Updated 18 June 2020

NZACA Guidance to Aged Residential Care at Covid-19 Level 1                 

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Covid-19 Level 1 consists of a removal of domestic Covid-19 restrictions due to elimination of Covid-19 in New Zealand.  Physical distancing is no longer specifically required.

Attention to infection prevention and control practices need to be maintained. This is a good time to review IPC policies and procedures to ensure they reflect Covid-19 additions and learnings.

Screening

A COVID-19 screening form has been developed for Alert Level 1 by the Ministry of Health. This form must be completed a maximum of 48 hours before proposed transfer or admission to an Aged Residential Care facility.

Testing

Covid-19 testing is only required in accordance with the Covid-19 case definition.

14-day Isolation

14-day isolation for new admissions is no longer required.

Visiting

Ensure all visitors are aware of the need for ongoing infection prevention measures due to the vulnerable population in aged residential care.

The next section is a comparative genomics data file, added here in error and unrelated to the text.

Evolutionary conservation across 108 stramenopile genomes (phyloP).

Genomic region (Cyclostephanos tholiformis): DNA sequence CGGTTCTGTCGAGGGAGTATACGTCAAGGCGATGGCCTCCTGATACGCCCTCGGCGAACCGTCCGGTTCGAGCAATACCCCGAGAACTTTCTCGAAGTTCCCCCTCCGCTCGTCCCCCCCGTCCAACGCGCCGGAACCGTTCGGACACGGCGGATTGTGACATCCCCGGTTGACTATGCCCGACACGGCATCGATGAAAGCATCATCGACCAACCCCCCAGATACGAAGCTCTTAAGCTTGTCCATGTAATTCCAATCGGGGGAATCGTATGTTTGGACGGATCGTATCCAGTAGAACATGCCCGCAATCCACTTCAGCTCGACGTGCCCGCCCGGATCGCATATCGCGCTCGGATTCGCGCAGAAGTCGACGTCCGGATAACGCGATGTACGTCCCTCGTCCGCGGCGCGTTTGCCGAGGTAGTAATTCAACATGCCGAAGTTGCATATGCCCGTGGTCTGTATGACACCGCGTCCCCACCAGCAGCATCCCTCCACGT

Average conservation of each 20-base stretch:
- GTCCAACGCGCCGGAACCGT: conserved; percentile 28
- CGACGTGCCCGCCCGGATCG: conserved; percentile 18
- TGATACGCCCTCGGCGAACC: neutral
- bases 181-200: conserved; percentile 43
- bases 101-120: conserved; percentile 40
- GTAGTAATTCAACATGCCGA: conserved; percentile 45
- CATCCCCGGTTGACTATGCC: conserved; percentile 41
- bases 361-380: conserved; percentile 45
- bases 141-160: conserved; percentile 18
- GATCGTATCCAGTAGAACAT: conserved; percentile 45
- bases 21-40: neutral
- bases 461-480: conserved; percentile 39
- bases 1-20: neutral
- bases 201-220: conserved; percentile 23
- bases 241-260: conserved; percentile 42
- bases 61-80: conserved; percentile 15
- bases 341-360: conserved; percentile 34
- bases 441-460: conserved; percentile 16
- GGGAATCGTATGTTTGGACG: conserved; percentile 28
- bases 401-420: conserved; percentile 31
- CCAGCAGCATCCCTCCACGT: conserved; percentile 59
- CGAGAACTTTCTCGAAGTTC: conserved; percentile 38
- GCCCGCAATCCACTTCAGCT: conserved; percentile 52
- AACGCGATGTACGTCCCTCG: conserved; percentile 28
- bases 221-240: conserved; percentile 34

There must be a register of visitors for the purposes of contact tracing. This should include a declaration that the visitor has no potentially infectious illness. Visits may continue to be by appointment or pre-arrangement but should not be restricted.

No visitor who arrives in New Zealand at level 1 should visit a facility without providing evidence of a negative Covid-19 test and a surgical mask is recommended. See additional guidance.

Short term respite

All respite and day care can recommence.

PPE

PPE is not required except for Covid-19 suspect, probable or confirmed cases where full contact and droplet precautions are recommended. This includes PPE to be worn, including N95 masks.  A confirmed case is likely to lead to a change in the national Covid-19 risk level.

Leaving the facility

Leaving the facility is a right and cannot be restricted at level 1. Residents can be encouraged to be responsible for good hygiene practice and to keep a record of their movements for the purposes of contract tracing.

Regular activities